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Home Travel Tube strikes: Full list of dates in January 2024 and how London Underground trains are affected | UK News

Tube strikes: Full list of dates in January 2024 and how London Underground trains are affected | UK News

by Staff

Union members from various departments of the Underground will strike on different days, meaning there will be “little to no service” on affected dates.


Tube strikes will affect commuters over several days from 7 January as London Underground workers walk out over pay.

A strike by Rail, Maritime and Transport union (RMT) members is set to cause heavy disruption to Tube services until 12 January.

Union members from various departments of London Underground will strike on different days, meaning there will be “little to no service” on strike days.

The industrial action comes after RMT members voted against the latest pay offer of 5% at the end of last year.

Transport for London (TfL) has urged passengers to only travel on the strike days if their journey is “essential”.

Other TfL workers on bus, DLR, London Overground and Elizabeth line services won’t be striking, but those services will be busier and affected by station closures at stations that also serve London Underground lines.

One-way or queueing systems may also be in place, it says.

Here is a full list of the services affected by strikes and when.

Sunday 7 January

TfL has urged customers to complete Tube journeys by 5.30pm as services will end earlier than normal.

Lines serving the Emirates Stadium are expected to remain open later to accommodate fans watching the Arsenal v Liverpool FA Cup tie. Those services will begin to wind down from 7.30pm.

It is only the Underground that will be affected on Sunday evening. The Elizabeth Line, London Overground and DLR services are all expected to run without disruption.

RMT members in London Underground’s network control centre are the workers taking action.

Monday 8 January

Severe disruption is expected, with little to no service expected to run on the Underground.

The Elizabeth Line, London Overground and DLR services may suffer “possible station closures/disruption to some services”.

It will be RMT members in London Underground’s network control centre striking again, this time joined by all other RMT members, including engineering, fleet maintenance, stations and train operators.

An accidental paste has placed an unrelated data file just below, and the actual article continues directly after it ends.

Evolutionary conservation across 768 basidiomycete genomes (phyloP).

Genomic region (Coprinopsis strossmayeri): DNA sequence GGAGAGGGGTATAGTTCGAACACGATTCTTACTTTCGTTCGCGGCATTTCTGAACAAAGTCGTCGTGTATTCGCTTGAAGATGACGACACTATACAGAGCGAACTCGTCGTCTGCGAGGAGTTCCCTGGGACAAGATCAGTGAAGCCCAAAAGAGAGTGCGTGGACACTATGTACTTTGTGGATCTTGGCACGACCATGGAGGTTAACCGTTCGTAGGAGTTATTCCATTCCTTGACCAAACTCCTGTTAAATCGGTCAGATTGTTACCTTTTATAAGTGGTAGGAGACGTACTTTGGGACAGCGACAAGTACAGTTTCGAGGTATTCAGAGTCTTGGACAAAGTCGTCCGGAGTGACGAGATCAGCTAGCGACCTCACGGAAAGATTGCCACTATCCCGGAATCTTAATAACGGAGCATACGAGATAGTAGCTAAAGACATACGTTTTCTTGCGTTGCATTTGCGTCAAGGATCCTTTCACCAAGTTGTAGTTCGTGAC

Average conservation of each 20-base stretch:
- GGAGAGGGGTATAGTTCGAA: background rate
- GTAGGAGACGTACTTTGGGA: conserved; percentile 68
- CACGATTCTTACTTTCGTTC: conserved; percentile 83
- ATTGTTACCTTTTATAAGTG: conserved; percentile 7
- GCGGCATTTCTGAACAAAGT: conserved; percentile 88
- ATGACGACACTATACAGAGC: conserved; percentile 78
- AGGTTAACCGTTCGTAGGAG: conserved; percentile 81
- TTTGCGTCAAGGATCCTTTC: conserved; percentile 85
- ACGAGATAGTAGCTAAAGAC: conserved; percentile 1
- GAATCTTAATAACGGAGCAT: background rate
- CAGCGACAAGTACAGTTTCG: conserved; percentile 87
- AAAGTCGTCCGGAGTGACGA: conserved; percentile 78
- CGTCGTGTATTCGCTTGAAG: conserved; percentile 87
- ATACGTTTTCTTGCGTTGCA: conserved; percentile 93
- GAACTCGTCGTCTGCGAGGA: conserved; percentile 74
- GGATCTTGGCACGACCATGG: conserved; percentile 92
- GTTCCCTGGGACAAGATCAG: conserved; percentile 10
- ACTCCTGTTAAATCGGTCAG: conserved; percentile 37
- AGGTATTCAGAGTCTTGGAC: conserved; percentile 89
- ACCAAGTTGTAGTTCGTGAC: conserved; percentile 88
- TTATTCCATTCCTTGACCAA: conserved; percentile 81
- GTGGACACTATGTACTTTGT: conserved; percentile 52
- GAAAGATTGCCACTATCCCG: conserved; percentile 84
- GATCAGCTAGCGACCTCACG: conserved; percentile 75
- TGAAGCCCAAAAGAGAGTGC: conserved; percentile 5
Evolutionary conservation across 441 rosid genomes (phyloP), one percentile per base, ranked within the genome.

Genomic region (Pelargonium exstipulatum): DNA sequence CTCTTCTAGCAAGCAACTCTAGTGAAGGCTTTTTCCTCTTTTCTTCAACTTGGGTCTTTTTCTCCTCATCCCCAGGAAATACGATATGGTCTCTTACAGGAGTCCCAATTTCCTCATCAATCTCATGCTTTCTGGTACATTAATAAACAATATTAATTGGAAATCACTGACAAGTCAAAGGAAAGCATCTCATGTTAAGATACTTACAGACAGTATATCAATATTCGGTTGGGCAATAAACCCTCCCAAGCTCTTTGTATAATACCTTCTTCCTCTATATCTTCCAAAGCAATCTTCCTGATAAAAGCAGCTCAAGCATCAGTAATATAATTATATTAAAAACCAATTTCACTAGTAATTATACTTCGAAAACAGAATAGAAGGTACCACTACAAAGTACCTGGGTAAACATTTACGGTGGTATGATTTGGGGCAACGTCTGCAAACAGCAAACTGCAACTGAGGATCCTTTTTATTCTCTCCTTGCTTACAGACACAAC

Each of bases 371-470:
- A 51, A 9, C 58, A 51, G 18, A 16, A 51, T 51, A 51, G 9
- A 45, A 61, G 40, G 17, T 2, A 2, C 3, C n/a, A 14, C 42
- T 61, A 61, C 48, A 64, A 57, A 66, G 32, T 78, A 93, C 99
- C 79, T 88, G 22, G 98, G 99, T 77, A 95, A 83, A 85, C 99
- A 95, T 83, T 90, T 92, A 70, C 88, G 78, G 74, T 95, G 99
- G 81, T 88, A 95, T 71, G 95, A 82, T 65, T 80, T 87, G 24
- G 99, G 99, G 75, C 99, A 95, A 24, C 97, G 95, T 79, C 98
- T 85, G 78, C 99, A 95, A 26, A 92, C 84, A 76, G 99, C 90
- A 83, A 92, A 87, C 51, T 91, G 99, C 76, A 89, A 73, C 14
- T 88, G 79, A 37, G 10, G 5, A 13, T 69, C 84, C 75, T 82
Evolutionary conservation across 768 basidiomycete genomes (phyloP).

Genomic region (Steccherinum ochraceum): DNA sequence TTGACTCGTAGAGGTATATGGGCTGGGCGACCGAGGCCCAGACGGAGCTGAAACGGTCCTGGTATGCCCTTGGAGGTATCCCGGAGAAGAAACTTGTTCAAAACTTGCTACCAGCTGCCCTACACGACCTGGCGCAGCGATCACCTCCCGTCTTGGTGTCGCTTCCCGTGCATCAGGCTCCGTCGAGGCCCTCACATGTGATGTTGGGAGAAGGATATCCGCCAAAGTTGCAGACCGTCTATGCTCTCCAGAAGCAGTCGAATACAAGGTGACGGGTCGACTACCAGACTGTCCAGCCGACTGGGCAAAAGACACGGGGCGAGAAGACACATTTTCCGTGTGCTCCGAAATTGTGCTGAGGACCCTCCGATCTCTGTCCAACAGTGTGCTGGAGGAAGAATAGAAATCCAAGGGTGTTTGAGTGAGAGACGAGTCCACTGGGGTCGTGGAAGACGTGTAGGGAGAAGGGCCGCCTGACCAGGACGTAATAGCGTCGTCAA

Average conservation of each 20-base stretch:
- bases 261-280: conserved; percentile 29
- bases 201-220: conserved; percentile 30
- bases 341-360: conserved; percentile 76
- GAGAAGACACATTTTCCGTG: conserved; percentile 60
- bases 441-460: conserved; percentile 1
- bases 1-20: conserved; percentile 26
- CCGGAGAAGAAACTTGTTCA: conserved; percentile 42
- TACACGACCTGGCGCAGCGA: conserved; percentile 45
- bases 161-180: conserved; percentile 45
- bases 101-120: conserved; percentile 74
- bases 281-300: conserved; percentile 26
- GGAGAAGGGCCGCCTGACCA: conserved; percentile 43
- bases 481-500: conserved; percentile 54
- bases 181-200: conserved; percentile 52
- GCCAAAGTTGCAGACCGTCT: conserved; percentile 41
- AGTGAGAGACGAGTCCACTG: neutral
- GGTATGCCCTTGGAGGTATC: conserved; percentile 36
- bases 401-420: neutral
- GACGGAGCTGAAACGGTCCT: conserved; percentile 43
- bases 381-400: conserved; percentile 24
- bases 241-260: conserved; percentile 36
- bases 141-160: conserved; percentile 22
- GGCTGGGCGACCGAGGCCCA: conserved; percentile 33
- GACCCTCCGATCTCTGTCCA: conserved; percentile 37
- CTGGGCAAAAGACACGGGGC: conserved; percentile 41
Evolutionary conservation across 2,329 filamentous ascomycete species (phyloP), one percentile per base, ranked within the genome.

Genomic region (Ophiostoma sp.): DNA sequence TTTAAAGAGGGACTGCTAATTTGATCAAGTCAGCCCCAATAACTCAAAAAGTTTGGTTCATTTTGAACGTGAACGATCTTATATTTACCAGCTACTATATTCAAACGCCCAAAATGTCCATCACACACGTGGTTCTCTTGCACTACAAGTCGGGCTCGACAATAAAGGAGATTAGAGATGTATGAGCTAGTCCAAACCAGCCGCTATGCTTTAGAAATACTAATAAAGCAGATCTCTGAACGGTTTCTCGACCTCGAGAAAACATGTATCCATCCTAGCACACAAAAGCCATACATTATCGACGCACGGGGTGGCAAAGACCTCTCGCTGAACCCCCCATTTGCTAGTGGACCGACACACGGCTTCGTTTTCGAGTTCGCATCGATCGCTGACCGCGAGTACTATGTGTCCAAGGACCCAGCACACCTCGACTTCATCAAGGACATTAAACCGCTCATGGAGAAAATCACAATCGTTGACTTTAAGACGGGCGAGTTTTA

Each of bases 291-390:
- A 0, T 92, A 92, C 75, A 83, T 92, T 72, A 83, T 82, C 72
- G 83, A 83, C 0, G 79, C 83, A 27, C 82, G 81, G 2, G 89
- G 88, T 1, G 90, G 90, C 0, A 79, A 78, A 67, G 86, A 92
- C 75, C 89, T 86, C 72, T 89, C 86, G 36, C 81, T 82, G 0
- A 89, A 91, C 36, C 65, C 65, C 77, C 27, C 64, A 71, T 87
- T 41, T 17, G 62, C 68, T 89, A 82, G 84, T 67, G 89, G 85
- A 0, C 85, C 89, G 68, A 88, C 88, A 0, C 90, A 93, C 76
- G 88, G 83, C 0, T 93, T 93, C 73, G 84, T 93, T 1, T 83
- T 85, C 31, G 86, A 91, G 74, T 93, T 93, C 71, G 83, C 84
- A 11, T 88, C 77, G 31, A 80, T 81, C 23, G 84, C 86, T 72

Tuesday 9 January

Severe disruption is expected, with little to no service expected to run.

The Elizabeth Line, London Overground and DLR services may suffer “possible station closures/disruption to some services”.

Members in the Tubes signalling and service control functions are the ones striking.

Wednesday 10 January

Severe disruption is expected, with little to no service expected to run.

The Elizabeth Line, London Overground and DLR services may suffer “possible station closures/disruption to some services”.

Most RMT members are striking again, including engineering, fleet maintenance, stations and train operators.

Thursday 11 January

Severe disruption is expected, with little to no service expected to run.

The Elizabeth Line, London Overground and DLR services may suffer “possible station closures/disruption to some services”.

On this day it’s members of the Tubes signalling and service control functions striking.

Friday 12 January

There are no strikes on Friday, but Tube services are starting later due to the previous industrial action. Regular services are expected to have resumed by midday.

The Elizabeth Line, London Overground and DLR services are all expected to run without disruption throughout the day.

How can I stay in the loop?

You can use the TfL’s journey planner to see when trains are running.

Be sure to check it closer to the time you plan to travel, as it will be updated regularly.

What has been said about the strikes?

Announcing the strike action last month, RMT general secretary Mick Lynch said that Tube workers were “not going to put up with senior managers and commissioners raking it in while they were given modest below inflation offers”.

“The refusal of TfL to restore staff travel facilities and create a two-tier workforce is also unacceptable,” he added.

“Our members have made it clear that they are prepared to take action and we urge TfL to improve their offer to avert disruption in the capital.”

Glynn Barton, TfL’s chief operating officer, said: ”We are disappointed that RMT is planning strike action in response to our offer of a 5% pay increase.

“We have been clear throughout our productive discussions with our trade unions that this offer is the most we can afford while ensuring that we can operate safely, reliably and sustainably.

“We encourage the RMT to engage with us to avoid disruption for Londoners. We would like to advise anyone travelling during the strike days to check before they travel.”

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